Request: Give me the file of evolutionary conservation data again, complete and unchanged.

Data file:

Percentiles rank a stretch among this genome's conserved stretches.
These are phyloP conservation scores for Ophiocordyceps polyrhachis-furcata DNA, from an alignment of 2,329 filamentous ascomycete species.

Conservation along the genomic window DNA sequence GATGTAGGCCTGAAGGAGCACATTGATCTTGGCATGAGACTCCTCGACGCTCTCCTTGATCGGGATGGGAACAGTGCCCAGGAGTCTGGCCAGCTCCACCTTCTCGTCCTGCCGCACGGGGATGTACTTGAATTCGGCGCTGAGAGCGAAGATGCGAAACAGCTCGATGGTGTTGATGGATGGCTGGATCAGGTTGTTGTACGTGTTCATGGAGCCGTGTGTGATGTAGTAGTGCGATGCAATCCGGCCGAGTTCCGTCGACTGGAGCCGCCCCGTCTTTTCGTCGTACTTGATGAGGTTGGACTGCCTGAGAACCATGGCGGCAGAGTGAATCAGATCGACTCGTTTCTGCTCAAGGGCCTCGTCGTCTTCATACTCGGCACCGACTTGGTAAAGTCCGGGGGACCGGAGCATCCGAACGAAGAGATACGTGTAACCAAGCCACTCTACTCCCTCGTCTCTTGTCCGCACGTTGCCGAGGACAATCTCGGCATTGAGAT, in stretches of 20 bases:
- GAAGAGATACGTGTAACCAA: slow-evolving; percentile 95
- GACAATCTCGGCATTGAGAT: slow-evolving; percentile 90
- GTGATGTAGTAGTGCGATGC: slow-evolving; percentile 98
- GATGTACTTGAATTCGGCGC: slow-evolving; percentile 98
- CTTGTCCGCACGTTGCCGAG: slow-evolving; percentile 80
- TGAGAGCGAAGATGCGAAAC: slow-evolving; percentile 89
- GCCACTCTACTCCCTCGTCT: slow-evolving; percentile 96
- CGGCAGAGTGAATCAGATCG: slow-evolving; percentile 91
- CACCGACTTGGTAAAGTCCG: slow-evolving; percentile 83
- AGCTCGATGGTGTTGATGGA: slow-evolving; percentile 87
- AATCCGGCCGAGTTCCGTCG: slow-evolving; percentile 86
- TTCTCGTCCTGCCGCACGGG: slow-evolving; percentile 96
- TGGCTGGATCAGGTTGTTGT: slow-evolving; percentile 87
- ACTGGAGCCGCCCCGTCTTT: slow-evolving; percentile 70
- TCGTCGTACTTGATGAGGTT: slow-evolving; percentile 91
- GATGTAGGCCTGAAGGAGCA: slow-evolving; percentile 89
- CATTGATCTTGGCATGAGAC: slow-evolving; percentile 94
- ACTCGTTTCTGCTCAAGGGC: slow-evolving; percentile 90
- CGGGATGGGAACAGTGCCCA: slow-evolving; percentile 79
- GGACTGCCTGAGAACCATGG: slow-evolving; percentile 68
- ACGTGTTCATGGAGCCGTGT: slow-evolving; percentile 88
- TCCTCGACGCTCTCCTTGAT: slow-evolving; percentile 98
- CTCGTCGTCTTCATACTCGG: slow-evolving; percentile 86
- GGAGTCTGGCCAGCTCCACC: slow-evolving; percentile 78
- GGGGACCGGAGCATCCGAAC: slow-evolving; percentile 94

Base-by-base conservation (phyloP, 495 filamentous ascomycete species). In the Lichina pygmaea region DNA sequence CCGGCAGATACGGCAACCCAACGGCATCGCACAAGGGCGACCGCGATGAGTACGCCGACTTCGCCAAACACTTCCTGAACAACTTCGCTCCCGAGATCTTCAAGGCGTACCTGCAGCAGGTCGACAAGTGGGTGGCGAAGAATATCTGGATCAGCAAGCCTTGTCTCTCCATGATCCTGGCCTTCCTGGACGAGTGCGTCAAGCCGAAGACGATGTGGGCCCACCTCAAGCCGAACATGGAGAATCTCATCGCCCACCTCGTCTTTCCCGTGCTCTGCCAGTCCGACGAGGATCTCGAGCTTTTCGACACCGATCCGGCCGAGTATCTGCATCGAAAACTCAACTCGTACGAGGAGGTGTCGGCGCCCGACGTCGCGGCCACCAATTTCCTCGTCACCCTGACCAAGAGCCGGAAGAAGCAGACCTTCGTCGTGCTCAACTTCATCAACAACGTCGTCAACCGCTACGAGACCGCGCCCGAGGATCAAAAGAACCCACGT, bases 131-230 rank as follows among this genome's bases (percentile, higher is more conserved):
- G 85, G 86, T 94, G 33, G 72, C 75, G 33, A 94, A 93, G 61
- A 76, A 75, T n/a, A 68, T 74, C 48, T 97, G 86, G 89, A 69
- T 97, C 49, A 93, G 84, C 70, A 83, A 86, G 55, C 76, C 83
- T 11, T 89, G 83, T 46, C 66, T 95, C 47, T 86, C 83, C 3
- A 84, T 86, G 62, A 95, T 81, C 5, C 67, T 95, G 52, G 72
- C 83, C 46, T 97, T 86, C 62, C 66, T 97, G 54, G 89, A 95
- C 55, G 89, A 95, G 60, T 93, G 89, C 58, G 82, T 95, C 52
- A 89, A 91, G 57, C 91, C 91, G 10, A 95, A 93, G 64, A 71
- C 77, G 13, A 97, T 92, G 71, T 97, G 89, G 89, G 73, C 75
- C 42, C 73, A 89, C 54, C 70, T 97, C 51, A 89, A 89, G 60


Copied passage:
Percentiles rank a stretch among this genome's conserved stretches.
These are phyloP conservation scores for Ophiocordyceps polyrhachis-furcata DNA, from an alignment of 2,329 filamentous ascomycete species.

Conservation along the genomic window DNA sequence GATGTAGGCCTGAAGGAGCACATTGATCTTGGCATGAGACTCCTCGACGCTCTCCTTGATCGGGATGGGAACAGTGCCCAGGAGTCTGGCCAGCTCCACCTTCTCGTCCTGCCGCACGGGGATGTACTTGAATTCGGCGCTGAGAGCGAAGATGCGAAACAGCTCGATGGTGTTGATGGATGGCTGGATCAGGTTGTTGTACGTGTTCATGGAGCCGTGTGTGATGTAGTAGTGCGATGCAATCCGGCCGAGTTCCGTCGACTGGAGCCGCCCCGTCTTTTCGTCGTACTTGATGAGGTTGGACTGCCTGAGAACCATGGCGGCAGAGTGAATCAGATCGACTCGTTTCTGCTCAAGGGCCTCGTCGTCTTCATACTCGGCACCGACTTGGTAAAGTCCGGGGGACCGGAGCATCCGAACGAAGAGATACGTGTAACCAAGCCACTCTACTCCCTCGTCTCTTGTCCGCACGTTGCCGAGGACAATCTCGGCATTGAGAT, in stretches of 20 bases:
- GAAGAGATACGTGTAACCAA: slow-evolving; percentile 95
- GACAATCTCGGCATTGAGAT: slow-evolving; percentile 90
- GTGATGTAGTAGTGCGATGC: slow-evolving; percentile 98
- GATGTACTTGAATTCGGCGC: slow-evolving; percentile 98
- CTTGTCCGCACGTTGCCGAG: slow-evolving; percentile 80
- TGAGAGCGAAGATGCGAAAC: slow-evolving; percentile 89
- GCCACTCTACTCCCTCGTCT: slow-evolving; percentile 96
- CGGCAGAGTGAATCAGATCG: slow-evolving; percentile 91
- CACCGACTTGGTAAAGTCCG: slow-evolving; percentile 83
- AGCTCGATGGTGTTGATGGA: slow-evolving; percentile 87
- AATCCGGCCGAGTTCCGTCG: slow-evolving; percentile 86
- TTCTCGTCCTGCCGCACGGG: slow-evolving; percentile 96
- TGGCTGGATCAGGTTGTTGT: slow-evolving; percentile 87
- ACTGGAGCCGCCCCGTCTTT: slow-evolving; percentile 70
- TCGTCGTACTTGATGAGGTT: slow-evolving; percentile 91
- GATGTAGGCCTGAAGGAGCA: slow-evolving; percentile 89
- CATTGATCTTGGCATGAGAC: slow-evolving; percentile 94
- ACTCGTTTCTGCTCAAGGGC: slow-evolving; percentile 90
- CGGGATGGGAACAGTGCCCA: slow-evolving; percentile 79
- GGACTGCCTGAGAACCATGG: slow-evolving; percentile 68
- ACGTGTTCATGGAGCCGTGT: slow-evolving; percentile 88
- TCCTCGACGCTCTCCTTGAT: slow-evolving; percentile 98
- CTCGTCGTCTTCATACTCGG: slow-evolving; percentile 86
- GGAGTCTGGCCAGCTCCACC: slow-evolving; percentile 78
- GGGGACCGGAGCATCCGAAC: slow-evolving; percentile 94

Base-by-base conservation (phyloP, 495 filamentous ascomycete species). In the Lichina pygmaea region DNA sequence CCGGCAGATACGGCAACCCAACGGCATCGCACAAGGGCGACCGCGATGAGTACGCCGACTTCGCCAAACACTTCCTGAACAACTTCGCTCCCGAGATCTTCAAGGCGTACCTGCAGCAGGTCGACAAGTGGGTGGCGAAGAATATCTGGATCAGCAAGCCTTGTCTCTCCATGATCCTGGCCTTCCTGGACGAGTGCGTCAAGCCGAAGACGATGTGGGCCCACCTCAAGCCGAACATGGAGAATCTCATCGCCCACCTCGTCTTTCCCGTGCTCTGCCAGTCCGACGAGGATCTCGAGCTTTTCGACACCGATCCGGCCGAGTATCTGCATCGAAAACTCAACTCGTACGAGGAGGTGTCGGCGCCCGACGTCGCGGCCACCAATTTCCTCGTCACCCTGACCAAGAGCCGGAAGAAGCAGACCTTCGTCGTGCTCAACTTCATCAACAACGTCGTCAACCGCTACGAGACCGCGCCCGAGGATCAAAAGAACCCACGT, bases 131-230 rank as follows among this genome's bases (percentile, higher is more conserved):
- G 85, G 86, T 94, G 33, G 72, C 75, G 33, A 94, A 93, G 61
- A 76, A 75, T n/a, A 68, T 74, C 48, T 97, G 86, G 89, A 69
- T 97, C 49, A 93, G 84, C 70, A 83, A 86, G 55, C 76, C 83
- T 11, T 89, G 83, T 46, C 66, T 95, C 47, T 86, C 83, C 3
- A 84, T 86, G 62, A 95, T 81, C 5, C 67, T 95, G 52, G 72
- C 83, C 46, T 97, T 86, C 62, C 66, T 97, G 54, G 89, A 95
- C 55, G 89, A 95, G 60, T 93, G 89, C 58, G 82, T 95, C 52
- A 89, A 91, G 57, C 91, C 91, G 10, A 95, A 93, G 64, A 71
- C 77, G 13, A 97, T 92, G 71, T 97, G 89, G 89, G 73, C 75
- C 42, C 73, A 89, C 54, C 70, T 97, C 51, A 89, A 89, G 60